Greed and betrayal go hand in hand, fueled by each other's existence. Democracy is a myth that is dying with the erasure of tradition. Old customs are alien to the new guard. A brilliantly complex game of chase, all in the name of upholding tradition. So complex, in fact, that neither myself nor some of the characters knew what was going to happen next. In this game of lying criminals playing emperors, friends are betrayed and foes are made friends before being betrayed. Hands are bloodied, and oaths are broken, without a shred of guilt. "Absolute power corrupts absolutely" has never been more apt.
Equal parts sprawling epic and a labyrinthine odyssey into a phantasmagoric dreamland. Long Day's Journey Into Night is what it feels like to try to stay afloat in a dream which is unceasingly seeking to drown you. It is, without a doubt, one of the most visually arresting and scintillating films ever made.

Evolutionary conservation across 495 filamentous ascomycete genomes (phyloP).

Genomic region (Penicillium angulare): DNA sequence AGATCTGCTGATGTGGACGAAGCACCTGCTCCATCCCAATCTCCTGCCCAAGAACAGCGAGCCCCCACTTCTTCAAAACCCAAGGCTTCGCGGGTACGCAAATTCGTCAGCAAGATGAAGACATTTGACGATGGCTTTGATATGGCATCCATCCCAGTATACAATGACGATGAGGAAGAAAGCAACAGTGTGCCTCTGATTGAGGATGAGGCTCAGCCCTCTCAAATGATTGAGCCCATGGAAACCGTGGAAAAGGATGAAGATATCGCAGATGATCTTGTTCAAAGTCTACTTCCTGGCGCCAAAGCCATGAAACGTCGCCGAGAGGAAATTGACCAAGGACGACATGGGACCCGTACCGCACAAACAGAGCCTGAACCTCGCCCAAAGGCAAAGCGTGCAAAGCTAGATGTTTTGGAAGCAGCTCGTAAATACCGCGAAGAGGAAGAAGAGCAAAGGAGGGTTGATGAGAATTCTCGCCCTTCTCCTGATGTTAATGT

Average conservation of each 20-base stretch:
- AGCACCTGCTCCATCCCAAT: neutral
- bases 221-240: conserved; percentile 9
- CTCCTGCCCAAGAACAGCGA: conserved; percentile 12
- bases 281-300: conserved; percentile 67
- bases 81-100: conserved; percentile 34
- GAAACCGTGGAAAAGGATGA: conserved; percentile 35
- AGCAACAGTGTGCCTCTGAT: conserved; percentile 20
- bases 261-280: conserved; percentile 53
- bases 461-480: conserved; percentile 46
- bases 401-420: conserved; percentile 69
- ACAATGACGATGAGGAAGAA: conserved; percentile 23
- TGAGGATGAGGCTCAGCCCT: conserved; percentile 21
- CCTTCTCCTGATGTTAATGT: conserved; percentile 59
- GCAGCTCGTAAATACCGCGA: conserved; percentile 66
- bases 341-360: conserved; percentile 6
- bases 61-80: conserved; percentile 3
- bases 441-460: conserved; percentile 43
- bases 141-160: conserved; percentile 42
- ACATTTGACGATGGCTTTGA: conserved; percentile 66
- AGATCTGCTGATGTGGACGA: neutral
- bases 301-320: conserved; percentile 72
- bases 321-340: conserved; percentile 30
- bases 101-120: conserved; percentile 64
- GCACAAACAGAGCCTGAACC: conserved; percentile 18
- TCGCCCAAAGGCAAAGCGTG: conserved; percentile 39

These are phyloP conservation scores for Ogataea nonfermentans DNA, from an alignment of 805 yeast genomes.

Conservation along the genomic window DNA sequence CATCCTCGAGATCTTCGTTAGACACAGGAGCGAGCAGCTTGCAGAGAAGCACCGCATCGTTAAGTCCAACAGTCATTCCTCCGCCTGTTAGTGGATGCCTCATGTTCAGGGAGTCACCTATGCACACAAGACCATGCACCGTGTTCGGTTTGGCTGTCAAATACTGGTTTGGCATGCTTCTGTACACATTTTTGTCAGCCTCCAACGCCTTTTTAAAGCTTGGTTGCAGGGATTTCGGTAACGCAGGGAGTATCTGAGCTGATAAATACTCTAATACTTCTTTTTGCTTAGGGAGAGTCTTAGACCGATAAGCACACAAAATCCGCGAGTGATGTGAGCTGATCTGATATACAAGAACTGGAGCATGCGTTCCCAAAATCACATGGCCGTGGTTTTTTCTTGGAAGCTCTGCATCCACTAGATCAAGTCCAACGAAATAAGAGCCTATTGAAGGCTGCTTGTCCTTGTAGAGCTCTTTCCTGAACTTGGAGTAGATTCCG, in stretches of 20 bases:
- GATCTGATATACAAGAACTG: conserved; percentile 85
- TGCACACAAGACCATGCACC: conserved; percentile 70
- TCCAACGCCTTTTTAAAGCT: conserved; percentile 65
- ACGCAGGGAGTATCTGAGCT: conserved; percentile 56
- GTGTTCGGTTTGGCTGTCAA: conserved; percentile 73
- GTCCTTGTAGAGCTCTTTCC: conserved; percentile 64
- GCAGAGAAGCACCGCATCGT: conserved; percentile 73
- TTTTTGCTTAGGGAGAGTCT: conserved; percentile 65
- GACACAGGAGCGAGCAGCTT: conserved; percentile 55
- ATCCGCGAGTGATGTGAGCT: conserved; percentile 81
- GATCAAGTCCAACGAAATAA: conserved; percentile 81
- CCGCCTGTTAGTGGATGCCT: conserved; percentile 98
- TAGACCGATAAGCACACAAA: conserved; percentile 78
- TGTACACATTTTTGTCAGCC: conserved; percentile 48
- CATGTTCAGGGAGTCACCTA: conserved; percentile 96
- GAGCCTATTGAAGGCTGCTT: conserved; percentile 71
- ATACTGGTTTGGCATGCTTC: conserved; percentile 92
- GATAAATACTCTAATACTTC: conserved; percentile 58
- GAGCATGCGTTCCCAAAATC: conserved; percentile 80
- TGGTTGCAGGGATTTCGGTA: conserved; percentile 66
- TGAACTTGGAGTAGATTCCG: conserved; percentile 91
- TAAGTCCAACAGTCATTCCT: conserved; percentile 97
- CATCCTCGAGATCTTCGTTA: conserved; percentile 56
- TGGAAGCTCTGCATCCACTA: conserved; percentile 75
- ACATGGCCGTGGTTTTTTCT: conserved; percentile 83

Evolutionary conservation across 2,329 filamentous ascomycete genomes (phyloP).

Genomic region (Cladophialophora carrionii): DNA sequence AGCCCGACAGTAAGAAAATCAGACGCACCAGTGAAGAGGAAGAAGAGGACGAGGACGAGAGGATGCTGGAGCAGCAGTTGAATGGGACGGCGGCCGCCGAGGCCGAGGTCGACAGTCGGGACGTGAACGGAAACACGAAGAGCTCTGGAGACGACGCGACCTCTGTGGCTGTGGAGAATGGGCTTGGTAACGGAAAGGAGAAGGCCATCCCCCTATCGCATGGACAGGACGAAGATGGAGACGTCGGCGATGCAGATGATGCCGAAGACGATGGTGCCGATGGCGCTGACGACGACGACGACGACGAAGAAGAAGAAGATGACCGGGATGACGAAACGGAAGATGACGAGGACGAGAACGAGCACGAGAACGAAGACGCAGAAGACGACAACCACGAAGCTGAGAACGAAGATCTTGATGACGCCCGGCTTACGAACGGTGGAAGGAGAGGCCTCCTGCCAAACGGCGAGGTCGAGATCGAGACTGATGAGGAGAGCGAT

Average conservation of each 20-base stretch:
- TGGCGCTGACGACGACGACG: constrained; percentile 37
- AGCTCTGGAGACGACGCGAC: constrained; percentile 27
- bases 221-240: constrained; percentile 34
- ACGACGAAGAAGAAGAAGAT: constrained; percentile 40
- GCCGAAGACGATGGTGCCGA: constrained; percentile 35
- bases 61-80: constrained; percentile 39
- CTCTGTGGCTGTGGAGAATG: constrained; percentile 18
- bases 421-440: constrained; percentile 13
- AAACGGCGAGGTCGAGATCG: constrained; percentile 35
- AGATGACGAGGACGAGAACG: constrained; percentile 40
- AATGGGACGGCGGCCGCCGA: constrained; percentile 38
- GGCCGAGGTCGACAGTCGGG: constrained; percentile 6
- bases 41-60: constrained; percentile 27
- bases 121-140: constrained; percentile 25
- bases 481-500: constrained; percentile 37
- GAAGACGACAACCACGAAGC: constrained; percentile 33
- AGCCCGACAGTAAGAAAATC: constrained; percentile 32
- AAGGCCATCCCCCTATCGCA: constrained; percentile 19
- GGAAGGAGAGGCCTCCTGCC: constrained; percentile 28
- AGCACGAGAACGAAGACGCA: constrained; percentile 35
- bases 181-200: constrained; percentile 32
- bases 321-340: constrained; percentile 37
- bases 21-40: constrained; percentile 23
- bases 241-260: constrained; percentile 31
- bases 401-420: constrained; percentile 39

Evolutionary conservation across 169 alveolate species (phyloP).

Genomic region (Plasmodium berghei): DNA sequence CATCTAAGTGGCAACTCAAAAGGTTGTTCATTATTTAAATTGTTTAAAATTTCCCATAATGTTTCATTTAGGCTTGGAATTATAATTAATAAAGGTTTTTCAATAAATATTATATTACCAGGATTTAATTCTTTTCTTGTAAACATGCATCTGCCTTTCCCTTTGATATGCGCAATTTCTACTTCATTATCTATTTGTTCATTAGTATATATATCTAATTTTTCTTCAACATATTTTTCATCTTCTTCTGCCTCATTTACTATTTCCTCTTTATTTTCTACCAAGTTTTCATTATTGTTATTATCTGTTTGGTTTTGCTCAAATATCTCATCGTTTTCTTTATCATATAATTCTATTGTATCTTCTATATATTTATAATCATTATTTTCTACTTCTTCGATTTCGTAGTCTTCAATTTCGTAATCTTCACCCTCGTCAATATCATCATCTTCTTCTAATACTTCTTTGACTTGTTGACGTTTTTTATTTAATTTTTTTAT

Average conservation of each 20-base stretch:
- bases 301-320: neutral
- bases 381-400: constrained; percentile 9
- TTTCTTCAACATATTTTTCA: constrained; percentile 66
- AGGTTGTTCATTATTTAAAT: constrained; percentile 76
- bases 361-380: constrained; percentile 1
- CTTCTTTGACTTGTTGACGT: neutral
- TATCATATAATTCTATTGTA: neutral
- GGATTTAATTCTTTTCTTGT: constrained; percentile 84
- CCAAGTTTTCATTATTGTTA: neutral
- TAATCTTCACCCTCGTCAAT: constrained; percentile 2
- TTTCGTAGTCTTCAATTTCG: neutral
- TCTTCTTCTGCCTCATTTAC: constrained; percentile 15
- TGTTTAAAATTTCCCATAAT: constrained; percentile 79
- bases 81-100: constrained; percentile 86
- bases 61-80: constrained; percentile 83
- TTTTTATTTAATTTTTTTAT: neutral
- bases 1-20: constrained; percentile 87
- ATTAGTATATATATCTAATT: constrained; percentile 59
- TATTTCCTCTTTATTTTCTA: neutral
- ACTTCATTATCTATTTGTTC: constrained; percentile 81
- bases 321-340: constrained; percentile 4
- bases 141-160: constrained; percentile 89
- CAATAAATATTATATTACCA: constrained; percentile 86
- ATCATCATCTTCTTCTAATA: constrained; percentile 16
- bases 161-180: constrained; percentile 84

Like peeling an onion, Luo Hongwu's past is discovered layer by layer in the most oblique of manners. Juxtaposed with his present, Long Day's Journey Into Night…
The clock had struck midnight. It was April 1, 2019. Faye Wong's cover of Dreams started playing, and I will never forget the goosebumps it gave me. With a sudden outburst of tears, I had just finished watching Chungking Express for the second time in my life. I had also turned 18.
April 1, 2020. Lockdown was in full effect. I honestly don't care all that much about celebrating my birthday, but I felt rather empty having to stay home…